Category Archives: Religion

GUYANA: Forest Spirits or Bush Spirits of Guyana’s Indigenous Peoples – by Rosaliene Bacchus

by Rosaliene Bacchus – BLOG: Three Worlds One Vision

Photo: Silk Cotton Tree – Santa Mission Indigenous Settlement – Guyana

On October 8, 2021, President Joe Biden signed a presidential proclamation declaring October 11th as a national holiday in celebration of Indigenous Peoples’ Day. Does this mean that we will no longer remember this day as Columbus Day? Growing up in what was then British Guiana, I was taught to regard the Italian explorer Christopher Columbus (1451-1506) as a hero.

During his four voyages to the New World, he explored a vast area of the Caribbean Region that he called the West Indies. The gentle and kindhearted indigenous Arawak peoples who first welcomed Columbus and his crew knew not the misery that this encounter would later unleash upon their world.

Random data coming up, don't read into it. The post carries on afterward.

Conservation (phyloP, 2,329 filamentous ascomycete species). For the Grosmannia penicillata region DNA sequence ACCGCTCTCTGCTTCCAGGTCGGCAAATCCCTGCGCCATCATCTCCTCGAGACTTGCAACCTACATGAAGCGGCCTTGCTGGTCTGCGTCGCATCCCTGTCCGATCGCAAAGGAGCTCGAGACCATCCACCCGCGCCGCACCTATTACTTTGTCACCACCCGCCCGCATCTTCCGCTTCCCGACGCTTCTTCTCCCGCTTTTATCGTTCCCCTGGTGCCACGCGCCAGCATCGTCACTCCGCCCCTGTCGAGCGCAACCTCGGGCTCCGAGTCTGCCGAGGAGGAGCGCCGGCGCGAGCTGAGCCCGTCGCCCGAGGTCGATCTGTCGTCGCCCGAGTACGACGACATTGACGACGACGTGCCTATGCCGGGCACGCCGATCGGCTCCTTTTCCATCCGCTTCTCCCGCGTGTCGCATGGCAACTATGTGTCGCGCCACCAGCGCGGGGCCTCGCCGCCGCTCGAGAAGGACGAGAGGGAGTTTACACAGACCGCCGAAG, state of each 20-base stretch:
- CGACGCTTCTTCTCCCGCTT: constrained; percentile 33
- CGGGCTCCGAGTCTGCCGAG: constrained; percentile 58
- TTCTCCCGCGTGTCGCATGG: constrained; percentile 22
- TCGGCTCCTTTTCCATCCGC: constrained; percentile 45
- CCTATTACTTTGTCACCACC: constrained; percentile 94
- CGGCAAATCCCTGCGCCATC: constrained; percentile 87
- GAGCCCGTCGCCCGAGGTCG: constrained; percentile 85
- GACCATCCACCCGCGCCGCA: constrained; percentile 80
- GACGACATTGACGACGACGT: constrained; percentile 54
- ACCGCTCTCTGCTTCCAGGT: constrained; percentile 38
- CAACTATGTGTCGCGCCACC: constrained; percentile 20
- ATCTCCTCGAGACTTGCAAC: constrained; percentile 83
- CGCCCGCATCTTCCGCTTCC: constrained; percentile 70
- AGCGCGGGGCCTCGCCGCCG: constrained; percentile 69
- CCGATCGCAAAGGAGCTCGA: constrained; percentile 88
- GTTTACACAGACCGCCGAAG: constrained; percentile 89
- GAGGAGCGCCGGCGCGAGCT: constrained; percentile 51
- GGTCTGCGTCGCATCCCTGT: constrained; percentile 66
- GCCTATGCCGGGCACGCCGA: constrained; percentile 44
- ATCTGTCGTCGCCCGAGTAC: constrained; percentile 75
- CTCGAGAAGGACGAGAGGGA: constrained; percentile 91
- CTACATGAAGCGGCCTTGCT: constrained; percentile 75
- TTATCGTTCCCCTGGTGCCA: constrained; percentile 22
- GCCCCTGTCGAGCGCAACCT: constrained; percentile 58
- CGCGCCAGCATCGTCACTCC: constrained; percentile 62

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MUSIC – POLITICS: Bob Marley: Four of his most important political quotes – VIDEO

Bob Marley: Four of his most important political quotes.

SOE TV – 27 May 2021 – #bobmarley #jamaica #bobmarleyquotes

Robert Nestor Marley seems like a name that would make nearly everyone’s list of politically conscious musicians and the reasons cannot be far-fetched. He was a relentless Pan-Africanist who sang about the European colonization of the African mind and land as well as the relationships necessary for world peace. Outside Jamaica and particularly in Africa, he was Marley the pro-poor political emissary. It is in this light that we consider four of his most important political quotes on the occasion of the 40th anniversary of his passing.

Bob Marley – the “Revolutionary”. See  more videos of his quotes at this link:

PROFILE: Breaking free from the Roman Catholic Church – By Rosaliene Bacchus

Photo by @seb on

Breaking free from the Roman Catholic Church did not happen overnight.

The fear of Hell, embedded since childhood, is a powerful force. I began questioning the Church’s religious teachings and practices during my seven years in the convent.

A beginners’ course in Anthropology, taken as a final year university undergraduate, led me to reconsider the nature of being human and our roles as male and female. I recall having an epiphany about the need to change the rules regarding the Church’s Sacrament of Matrimony that was out of touch with our times.      Continue reading

GUYANA: Catholic churches suspend public worship in solidarity with unvaccinated members

-will meet virtually